Aug. 29–Drivers traveling on summer’s last big weekend face the highest Labor Day gas prices since 2014, but higher inventories and lower demand for gasoline are expected to reduce costs at the pump as the peak driving season comes to an end.
How far and how long gasoline prices will fall, of course, depend on crude prices, which have rallied this week as supplies appear to tighten.
U.S. gasoline inventories, however, remain about 5 percent above the five-year average, despite declining by 1.6 million barrels last week, the Energy Department reported Wednesday. Demand spiked ahead of the three-day weekend, according to the Energy Department, but average consumption this summer has been softer compared to last season in part because of higher gas prices.
Experts say that plentiful supplies and waning demand will likely provide additional relief to motorists after Labor Day, which ends the busy summer driving season and begins a shift to cheaper, winter-grade gasoline. Rising crude oil prices, however, could slow or offset those declines, particularly if U.S. sanctions on Iran continue to curtail global supplies.
“You can expect gas prices to drop, but the question is by how much,” said Denton Cinquegrana, chief oil analyst for IHS Markits’ Oil Price Information Service.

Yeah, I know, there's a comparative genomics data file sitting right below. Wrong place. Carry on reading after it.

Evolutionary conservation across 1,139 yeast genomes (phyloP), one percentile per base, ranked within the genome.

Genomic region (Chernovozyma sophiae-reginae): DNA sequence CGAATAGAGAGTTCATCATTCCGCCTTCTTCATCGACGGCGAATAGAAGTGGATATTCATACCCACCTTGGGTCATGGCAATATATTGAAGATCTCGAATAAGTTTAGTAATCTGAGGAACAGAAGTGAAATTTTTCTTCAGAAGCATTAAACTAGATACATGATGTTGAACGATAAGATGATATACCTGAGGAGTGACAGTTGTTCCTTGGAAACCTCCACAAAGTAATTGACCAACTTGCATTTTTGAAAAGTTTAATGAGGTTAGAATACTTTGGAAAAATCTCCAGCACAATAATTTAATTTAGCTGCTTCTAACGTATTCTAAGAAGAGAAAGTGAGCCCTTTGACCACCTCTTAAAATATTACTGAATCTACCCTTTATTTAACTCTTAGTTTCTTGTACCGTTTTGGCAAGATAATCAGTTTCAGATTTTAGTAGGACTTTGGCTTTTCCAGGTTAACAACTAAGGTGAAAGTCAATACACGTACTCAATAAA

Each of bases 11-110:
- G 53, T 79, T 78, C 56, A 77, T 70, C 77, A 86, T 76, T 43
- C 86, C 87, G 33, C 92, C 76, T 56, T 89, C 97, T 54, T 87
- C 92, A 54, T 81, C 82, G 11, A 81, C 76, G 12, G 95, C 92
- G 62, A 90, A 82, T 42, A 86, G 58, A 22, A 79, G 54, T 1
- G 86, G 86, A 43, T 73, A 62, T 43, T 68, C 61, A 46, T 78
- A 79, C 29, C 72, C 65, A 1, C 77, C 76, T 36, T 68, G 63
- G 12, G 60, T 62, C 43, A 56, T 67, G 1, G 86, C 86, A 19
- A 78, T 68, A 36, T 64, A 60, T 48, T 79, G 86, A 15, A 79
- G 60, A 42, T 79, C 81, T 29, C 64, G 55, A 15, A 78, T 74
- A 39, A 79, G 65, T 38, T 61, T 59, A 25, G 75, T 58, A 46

Gas prices this summer increased alongside crude oil prices to reach their highest levels since 2014. Nationally, gas prices are expected to average $2.84 a gallon over the holiday weekend, about 20 cents higher than last year, according to GasBuddy, which tracks prices nationwide.
Refiners, however, have processed record amounts of crude oil this summer, adding to gasoline stockpiles and helping to keep prices at the pump relatively stable. Refineries ran at just over 96 percent of capacity last week to process 17.6 million barrels of crude oil a day, slightly less than the prior week.
Bob Yawger, director of the futures division at Mizuho Securities, said he expects demand for gasoline to continue to fall in the weeks after Labor Day, reducing gas prices. That, he added, will likely prompt refiners to reduce their production rates.
“I wouldn’t be surprised to see the market pull back a little bit,” he said.
The relief, however, could be short-lived as crude oil prices rebound after slipping this summer. In New York trading Wednesday, oil settled at $69.51 — the highest level in weeks — after the Energy Department reported another drop in domestic crude inventories.
In addition,Venezuela’s crude oil production continues to fall amid a financial and political crisis there, reducing global supplies. Inventories are expected to further tighten and likely push crude prices higher in November, when the U.S. imposes a second round of sanctions on Iranian oil exports. Initial measures took effect earlier this month.
Patrick DeHaan, head of petroleum analysis at GasBuddy, said those factors could keep prices at the pump higher than usual during the fall.
“Average prices could drop into $2.60s or $2.70s,” he said, “but probably not a whole lot more than that as we wade through these turbulent waters.”
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